FOR IMMEDIATE RELEASE             Connecticut Department of Public Health

January 22, 2010                                       Contact: William Gerrish

                                                                  (860) 509-7270


Hartford January is National Birth Defects Prevention Month and this year the Connecticut Department of Public Health (DPH) is focusing on addressing diabetes among women of childbearing age.  Together, with the over 350 members of the National Birth Defects Prevention Network (NBDPN), DPH is working to alert women of childbearing age about the critical link between diabetes and increased risk for birth defects. 


“All types of diabetes, not just gestational, have been linked to birth defects when the disease is not carefully controlled,” says DPH Commissioner Dr. J. Robert Galvin. 


The prevalence of diabetes in women of childbearing age has doubled in the last decade, affecting 1.3 million nationwide. Although diabetes has been identified as a public health concern, most are unaware of the complications that uncontrolled diabetes can have on both the pregnant woman and her baby. 


Studies have demonstrated that the key to a healthy pregnancy for women with diabetes is keeping blood glucose in target range -- both before and during pregnancy. Babies born to women with diabetes, especially women with poor diabetes control are at greater risk for birth defects.


“Small steps like visiting a health care provider before pregnancy and taking a multivitamin everyday can make a big difference,” stated Commissioner Galvin. “We are excited to be part of this national movement. Through our efforts across the country we hope to reach millions of women and their families with vital prevention information.”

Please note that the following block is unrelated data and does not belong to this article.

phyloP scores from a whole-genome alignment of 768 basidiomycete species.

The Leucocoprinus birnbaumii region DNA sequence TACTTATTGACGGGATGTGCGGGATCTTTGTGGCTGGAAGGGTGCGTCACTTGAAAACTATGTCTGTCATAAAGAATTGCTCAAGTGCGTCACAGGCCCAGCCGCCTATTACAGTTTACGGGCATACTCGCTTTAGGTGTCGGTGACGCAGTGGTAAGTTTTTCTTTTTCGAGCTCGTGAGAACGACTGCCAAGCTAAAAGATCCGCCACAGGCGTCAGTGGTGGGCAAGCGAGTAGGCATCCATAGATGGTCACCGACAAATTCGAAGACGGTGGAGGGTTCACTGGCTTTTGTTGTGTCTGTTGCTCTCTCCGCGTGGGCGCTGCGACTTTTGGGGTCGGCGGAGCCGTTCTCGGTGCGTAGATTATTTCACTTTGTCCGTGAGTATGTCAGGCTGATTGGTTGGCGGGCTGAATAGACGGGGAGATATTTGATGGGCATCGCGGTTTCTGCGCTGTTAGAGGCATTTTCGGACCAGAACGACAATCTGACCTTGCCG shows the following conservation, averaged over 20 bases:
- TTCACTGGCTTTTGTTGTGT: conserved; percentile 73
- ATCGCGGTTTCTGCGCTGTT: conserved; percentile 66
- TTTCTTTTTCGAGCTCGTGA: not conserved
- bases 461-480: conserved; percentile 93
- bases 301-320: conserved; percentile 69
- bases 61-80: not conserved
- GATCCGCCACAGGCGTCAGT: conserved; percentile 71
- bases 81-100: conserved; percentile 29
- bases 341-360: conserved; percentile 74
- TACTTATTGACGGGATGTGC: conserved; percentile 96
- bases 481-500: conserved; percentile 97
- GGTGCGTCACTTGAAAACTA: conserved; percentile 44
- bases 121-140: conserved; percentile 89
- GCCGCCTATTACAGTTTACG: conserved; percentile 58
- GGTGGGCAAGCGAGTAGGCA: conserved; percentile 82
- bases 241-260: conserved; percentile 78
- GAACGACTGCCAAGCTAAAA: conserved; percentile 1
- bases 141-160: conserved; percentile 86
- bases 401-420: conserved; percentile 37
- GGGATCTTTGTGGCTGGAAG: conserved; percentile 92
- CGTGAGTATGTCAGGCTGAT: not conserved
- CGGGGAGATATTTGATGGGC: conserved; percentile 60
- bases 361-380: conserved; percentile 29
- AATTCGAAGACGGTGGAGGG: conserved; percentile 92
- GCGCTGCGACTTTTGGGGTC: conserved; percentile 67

The National Birth Defects Prevention Network is working with health care providers around the country to encourage diabetes prevention and control for the over 60 million women in the U.S. of childbearing age. DPH is participating in National Birth Defects Prevention Month with helping to increase awareness to women and their health care providers across the state.


Women can take other steps in their everyday lives to maintain good health such as having regular health care check ups and learning about family history and genetic risks.


For more information on birth defects, please call the Department of Public Health at (860) 509-8074 or visit the following websites:


Birth Defects information:



  • The National Center on Birth Defects and Developmental Disability at CDC:




Diabetes information:


The Connecticut Department of Public Health is the state’s leader in public health policy and advocacy with a mission to protect and promote the health and safety of the people of our state. To contact the department, please visit its website at or call (860) 509-7270.